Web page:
2) It creates the ultimate trap game for the Sox. Think of it: Virtually nobody in either fan base (or dugout) expects AJ to do anything but get shelled, so the pressure will all be on the Sox not to lose. Every out he records and every inning they don't score off him will be an embarrassment to their lineup. At the very least, it holds the potential for some amusing moments that could provide fans of the pinstripes some rare chucks and giggles before he implodes.
 
3) The team's tried everything over the last year and a half to baby AJ, shield him from criticism and protect him from facing the toughest lineups. But the one thing they haven't tried is to actually put him in a high-leverage game against a tough team at a crucial point in the season that could - in one fell swooping knuckle curve -- return him from the grave and make him a hero to his teammates and the entire fan base.

Longshot? Of course it is.

But ...if he somehow some way miraculously steps up and delivers a gem -- or anything like it -- it's the kind of high-impact showcase that could turn his whole season around and give the Bombers  a whirlwind of momentum coming out of the series no matter how the first two games came out. Even if he's the loser but somehow manages to hold his own, it would send a powerful message to the team's members, opponents and fan base they are truly a force to be reckoned with -- even with AJ's sorry butt on the bump. 
 
4) The team needs to conserve Freddy Garcia and Bartolo Colon, whose performances and innings counts have soared higher than anyone possibly imagined they ever could at the beginning of the season. AJ's most recent extended run of starts have proven little better than forfeits anyway, and since the team has no hope of catching Boston in the season series to gain a tie-breaker, why not burn him up in Boston?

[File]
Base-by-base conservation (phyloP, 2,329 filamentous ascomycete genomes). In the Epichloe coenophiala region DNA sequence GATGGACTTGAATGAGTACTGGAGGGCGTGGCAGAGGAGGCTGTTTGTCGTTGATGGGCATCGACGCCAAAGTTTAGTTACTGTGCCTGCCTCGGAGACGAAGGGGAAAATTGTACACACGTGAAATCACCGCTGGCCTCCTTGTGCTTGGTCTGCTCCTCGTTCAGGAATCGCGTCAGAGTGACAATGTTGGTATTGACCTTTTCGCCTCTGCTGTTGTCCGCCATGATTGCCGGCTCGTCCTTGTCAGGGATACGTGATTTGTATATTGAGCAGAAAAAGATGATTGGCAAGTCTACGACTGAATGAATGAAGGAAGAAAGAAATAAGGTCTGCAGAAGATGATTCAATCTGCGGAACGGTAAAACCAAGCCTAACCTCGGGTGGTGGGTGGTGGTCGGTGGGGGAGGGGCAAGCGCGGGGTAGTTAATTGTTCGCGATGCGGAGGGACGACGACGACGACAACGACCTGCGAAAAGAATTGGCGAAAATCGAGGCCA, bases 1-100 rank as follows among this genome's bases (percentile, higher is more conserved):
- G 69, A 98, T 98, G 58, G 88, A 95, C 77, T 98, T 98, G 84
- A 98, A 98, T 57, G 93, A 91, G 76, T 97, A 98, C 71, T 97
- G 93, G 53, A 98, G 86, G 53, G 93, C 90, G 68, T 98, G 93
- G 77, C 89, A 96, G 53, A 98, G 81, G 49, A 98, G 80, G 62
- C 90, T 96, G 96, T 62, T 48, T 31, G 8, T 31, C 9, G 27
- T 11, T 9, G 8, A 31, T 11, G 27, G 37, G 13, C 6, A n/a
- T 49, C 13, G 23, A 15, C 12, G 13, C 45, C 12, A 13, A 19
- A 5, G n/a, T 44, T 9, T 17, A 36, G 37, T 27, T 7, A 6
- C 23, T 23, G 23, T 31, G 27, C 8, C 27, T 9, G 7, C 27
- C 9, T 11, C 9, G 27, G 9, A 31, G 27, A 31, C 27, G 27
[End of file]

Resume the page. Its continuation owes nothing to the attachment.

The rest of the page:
5) Along with the overconfidence factor a typical  Hurricane AJ performance would breed in the team's  likely future playoff opponents, there's also the fact that the Yankees will be bringing up long reliever/spot starter Hector Noesi and probably at least one of their homegrown pitching prospect Killer B's for the stretch run and post-season roster.  Why show Boston's batters their stuff now? Rosters expand just after this series ends in a few days. No need to rush them up or take them out of their routines down on the farm until it's necessary. (Likewise for the inevitable Jorge Posada/Jesus Montero swap, by the way, but that's another conversation.)

Whether you're a member of the Universe or the Nation; whether you're rooting for this game to be AJ's final act of self-immolation or his golden ticket to the chocolate factory; whether you enjoy comedies, dramas, sci-fi or gore, there's something for everyone to look forward to in this start.

Praise the Lord and pass the ammunition. The final battle for the soul of AJ is at hand at last. Watch it with someone you love.